I graduated from high school in 1968, right after the Tet offensive, Johnson’s withdrawal from the presidential race, and the King assassination. Enrolling in University earned me a student deferral from the draft and in anticipation of having to serve after college I marched around for two years in Army ROTC. It was a wonderful experience, having flour poured by protestors on shoes I had spent an hour to shine, and cleaning a rifle once a week that couldn’t be fired.
In the Fall of 1969 a new draft lottery gave me a draft number of 114. It looked like with Nixon’s Vietnamization policy, nobody with a lottery number over 100 would be drafted, so I quit ROTC the next semester. Ironically Number 1 was September 14th. I was born on September 15th of the early morning hours. Lucky me.
All this reflection made me go back and reread David Halberstam’s The Best and the Brightest (Wordstrings, $25.00) published in 1972. Halberstam dissected the reasons and the persons responsible for getting America involved in Vietnam. As the war in the south began to heat up the Kennedy administration was fresh off its victory in the Cuban Missile Crisis. Defense secretary Robert McNamara believed that Cuba reflected the perfect application of the threat of force along with offers to talk through back channels and that something similar would work again in Vietnam. Kennedy gradually increased the number of American “advisors” in South Vietnam, allowing them to come closer and closer to engaging in actual combat.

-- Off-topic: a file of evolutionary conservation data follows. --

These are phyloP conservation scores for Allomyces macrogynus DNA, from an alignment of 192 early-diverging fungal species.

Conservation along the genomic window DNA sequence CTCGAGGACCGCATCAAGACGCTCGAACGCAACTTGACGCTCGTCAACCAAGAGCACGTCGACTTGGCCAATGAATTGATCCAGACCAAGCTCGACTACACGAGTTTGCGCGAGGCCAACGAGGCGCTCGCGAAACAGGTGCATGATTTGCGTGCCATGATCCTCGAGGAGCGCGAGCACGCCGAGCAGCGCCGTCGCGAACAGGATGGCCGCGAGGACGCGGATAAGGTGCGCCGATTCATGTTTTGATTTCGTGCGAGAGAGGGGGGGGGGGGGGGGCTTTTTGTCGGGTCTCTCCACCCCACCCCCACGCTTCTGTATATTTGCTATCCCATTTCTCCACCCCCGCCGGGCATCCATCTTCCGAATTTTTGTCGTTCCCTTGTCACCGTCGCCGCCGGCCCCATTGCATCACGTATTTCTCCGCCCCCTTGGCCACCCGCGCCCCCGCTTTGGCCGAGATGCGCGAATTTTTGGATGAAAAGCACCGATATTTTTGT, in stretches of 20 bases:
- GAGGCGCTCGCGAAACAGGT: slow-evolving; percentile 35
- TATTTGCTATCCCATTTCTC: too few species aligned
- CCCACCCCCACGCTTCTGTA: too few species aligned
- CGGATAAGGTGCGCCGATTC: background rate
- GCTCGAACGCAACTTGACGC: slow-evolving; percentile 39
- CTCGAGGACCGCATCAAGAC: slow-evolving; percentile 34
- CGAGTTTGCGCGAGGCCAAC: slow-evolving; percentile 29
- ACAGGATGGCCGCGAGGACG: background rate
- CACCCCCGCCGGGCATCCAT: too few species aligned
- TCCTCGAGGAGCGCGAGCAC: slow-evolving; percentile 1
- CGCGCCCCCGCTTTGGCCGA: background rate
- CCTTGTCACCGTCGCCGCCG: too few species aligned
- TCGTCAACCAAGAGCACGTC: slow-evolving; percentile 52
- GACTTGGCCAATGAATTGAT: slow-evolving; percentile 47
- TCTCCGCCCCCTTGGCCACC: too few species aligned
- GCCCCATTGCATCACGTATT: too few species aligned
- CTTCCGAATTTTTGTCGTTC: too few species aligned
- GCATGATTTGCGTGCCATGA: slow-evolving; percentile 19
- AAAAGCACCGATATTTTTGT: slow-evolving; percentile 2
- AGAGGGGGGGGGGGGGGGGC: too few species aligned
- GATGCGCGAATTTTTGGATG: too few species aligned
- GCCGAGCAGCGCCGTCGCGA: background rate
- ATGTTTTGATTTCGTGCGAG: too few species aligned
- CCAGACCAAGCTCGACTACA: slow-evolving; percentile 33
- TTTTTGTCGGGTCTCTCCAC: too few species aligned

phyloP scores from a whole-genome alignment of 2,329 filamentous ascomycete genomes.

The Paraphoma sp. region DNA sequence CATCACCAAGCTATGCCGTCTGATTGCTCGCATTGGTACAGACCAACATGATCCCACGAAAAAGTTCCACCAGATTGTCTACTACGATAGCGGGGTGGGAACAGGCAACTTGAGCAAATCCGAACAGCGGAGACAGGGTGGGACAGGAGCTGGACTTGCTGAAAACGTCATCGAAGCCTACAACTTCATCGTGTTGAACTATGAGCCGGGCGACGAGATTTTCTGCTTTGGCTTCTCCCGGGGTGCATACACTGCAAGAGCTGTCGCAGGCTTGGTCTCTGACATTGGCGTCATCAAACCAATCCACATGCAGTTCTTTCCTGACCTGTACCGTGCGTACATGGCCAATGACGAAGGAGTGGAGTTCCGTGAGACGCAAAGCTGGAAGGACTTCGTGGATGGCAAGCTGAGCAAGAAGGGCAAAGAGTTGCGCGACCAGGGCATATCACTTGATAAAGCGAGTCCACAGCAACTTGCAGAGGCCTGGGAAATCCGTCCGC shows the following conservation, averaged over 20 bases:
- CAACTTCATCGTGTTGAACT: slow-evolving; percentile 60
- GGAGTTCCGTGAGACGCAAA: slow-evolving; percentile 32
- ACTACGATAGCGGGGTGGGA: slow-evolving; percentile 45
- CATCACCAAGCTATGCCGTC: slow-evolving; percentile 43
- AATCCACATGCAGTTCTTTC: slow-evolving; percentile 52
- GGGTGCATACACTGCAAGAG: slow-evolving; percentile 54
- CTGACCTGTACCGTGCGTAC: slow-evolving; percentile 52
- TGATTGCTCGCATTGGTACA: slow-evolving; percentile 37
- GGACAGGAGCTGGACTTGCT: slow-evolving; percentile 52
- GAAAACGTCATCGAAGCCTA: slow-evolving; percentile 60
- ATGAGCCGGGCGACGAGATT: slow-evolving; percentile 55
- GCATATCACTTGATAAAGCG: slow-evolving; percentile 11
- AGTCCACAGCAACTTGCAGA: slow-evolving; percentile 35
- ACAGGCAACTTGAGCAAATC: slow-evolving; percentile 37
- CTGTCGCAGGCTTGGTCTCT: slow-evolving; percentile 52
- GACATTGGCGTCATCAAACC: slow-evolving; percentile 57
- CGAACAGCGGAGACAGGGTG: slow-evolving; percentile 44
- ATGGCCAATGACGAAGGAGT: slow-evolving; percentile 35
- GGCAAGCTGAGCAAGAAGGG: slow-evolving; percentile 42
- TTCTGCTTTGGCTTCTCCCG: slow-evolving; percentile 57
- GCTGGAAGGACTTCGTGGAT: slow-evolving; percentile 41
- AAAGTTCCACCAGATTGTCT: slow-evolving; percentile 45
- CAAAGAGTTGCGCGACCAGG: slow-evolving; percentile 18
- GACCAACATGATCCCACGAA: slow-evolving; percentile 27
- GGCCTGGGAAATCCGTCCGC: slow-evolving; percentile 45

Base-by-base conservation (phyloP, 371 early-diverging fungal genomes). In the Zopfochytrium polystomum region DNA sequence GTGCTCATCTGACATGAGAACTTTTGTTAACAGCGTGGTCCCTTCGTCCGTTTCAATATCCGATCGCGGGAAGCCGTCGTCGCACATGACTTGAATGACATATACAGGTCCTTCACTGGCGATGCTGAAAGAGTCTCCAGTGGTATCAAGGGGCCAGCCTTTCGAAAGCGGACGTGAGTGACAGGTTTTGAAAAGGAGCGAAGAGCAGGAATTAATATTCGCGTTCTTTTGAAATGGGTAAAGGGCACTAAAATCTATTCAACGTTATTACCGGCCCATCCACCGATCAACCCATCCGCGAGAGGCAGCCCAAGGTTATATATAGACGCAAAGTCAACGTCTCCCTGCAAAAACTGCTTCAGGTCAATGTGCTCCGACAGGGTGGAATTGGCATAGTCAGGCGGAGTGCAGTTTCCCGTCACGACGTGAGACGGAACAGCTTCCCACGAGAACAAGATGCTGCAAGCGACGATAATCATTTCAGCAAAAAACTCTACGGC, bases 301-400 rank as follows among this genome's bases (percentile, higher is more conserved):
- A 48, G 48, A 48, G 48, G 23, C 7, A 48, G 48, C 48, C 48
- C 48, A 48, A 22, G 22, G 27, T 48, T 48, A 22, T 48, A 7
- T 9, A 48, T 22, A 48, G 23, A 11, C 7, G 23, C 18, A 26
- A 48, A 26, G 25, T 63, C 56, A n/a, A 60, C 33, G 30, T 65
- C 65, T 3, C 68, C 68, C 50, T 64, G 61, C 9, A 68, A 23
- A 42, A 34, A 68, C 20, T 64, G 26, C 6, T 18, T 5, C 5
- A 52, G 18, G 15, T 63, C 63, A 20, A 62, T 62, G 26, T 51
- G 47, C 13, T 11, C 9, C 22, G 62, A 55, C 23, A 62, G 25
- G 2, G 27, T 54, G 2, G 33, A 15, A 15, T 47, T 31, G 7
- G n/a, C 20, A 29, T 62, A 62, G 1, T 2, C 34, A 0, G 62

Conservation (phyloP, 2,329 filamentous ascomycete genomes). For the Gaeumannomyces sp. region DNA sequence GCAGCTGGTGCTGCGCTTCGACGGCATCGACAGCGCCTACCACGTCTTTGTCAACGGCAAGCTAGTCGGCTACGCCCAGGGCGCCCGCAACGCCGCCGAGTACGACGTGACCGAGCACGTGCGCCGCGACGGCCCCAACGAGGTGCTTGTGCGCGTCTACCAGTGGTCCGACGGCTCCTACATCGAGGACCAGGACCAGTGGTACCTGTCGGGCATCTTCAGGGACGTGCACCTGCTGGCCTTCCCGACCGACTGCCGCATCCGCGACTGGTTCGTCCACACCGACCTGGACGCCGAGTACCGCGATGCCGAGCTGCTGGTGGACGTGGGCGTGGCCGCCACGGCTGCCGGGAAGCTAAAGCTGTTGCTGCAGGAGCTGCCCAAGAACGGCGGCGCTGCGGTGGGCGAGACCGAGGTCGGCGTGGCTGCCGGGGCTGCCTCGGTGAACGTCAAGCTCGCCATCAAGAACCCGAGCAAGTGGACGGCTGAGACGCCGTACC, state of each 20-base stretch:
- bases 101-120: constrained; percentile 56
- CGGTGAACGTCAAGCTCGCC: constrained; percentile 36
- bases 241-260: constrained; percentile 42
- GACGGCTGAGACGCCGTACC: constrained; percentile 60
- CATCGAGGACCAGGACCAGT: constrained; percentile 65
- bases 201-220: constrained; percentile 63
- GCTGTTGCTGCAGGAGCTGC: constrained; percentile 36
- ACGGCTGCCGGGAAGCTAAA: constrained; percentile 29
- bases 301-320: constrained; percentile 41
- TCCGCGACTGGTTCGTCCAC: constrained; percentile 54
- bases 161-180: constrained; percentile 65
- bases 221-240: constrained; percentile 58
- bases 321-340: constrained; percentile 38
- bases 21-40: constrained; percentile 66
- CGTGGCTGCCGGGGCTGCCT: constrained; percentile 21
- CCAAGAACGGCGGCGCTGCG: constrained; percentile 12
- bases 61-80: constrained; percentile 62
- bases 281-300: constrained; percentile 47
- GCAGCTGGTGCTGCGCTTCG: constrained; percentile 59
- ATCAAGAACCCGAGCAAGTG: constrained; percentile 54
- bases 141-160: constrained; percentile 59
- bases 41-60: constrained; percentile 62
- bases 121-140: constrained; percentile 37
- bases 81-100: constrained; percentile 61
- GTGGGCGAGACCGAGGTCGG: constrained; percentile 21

Then in 1963 only a month before Kennedy was assassinated the first big turning point arrived on the way to disaster. South Vietnamese President Diem was a Catholic as were about 1 million southerners who had fled the communist regime in the north. However, Diem was corrupt and clumsy in his dealings with the Buddhist majority in the south. When Buddhist monks began to burn themselves alive for the cameras, pressure grew on Kennedy to either get out of Vietnam or support a change in leadership in the country. Kennedy opted for the latter. Although he did not authorize the assassination of Diem, Diem was killed and a military junta took over the country. South Vietnam had become America’s problem child.